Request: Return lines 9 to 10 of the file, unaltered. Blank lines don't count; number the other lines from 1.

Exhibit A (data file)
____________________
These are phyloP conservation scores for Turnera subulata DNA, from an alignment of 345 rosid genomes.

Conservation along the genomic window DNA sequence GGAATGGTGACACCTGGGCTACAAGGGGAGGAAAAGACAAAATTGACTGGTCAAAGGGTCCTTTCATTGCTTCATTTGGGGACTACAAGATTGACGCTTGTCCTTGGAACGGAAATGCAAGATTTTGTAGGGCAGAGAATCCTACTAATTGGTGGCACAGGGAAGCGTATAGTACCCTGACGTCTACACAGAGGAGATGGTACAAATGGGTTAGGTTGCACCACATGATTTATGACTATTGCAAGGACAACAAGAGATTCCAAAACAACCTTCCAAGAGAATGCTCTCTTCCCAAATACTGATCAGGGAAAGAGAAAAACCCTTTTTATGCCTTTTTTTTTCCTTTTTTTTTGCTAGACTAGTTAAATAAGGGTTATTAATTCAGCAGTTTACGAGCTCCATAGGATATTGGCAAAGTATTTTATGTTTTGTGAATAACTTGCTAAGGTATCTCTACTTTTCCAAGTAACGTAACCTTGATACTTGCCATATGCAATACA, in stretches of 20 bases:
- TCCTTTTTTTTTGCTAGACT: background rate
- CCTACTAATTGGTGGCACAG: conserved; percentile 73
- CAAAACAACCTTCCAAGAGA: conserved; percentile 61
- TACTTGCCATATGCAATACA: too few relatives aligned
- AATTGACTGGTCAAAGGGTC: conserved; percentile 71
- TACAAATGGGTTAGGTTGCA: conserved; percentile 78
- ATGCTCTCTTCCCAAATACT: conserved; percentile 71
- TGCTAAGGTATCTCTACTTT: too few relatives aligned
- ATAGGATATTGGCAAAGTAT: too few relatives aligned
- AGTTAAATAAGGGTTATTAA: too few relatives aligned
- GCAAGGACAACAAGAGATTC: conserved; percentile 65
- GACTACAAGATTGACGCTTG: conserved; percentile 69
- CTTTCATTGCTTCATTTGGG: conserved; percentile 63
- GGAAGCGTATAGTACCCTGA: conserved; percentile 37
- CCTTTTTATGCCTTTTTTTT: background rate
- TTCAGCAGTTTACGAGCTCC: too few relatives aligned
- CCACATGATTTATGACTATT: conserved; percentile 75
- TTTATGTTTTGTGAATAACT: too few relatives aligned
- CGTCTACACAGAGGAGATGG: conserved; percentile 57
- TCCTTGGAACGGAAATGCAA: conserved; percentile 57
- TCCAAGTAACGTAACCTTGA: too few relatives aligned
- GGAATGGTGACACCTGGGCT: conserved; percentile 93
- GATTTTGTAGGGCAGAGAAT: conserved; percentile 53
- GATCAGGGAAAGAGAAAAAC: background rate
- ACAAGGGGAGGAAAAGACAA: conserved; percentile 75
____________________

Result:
- ATGCTCTCTTCCCAAATACT: conserved; percentile 71
- TGCTAAGGTATCTCTACTTT: too few relatives aligned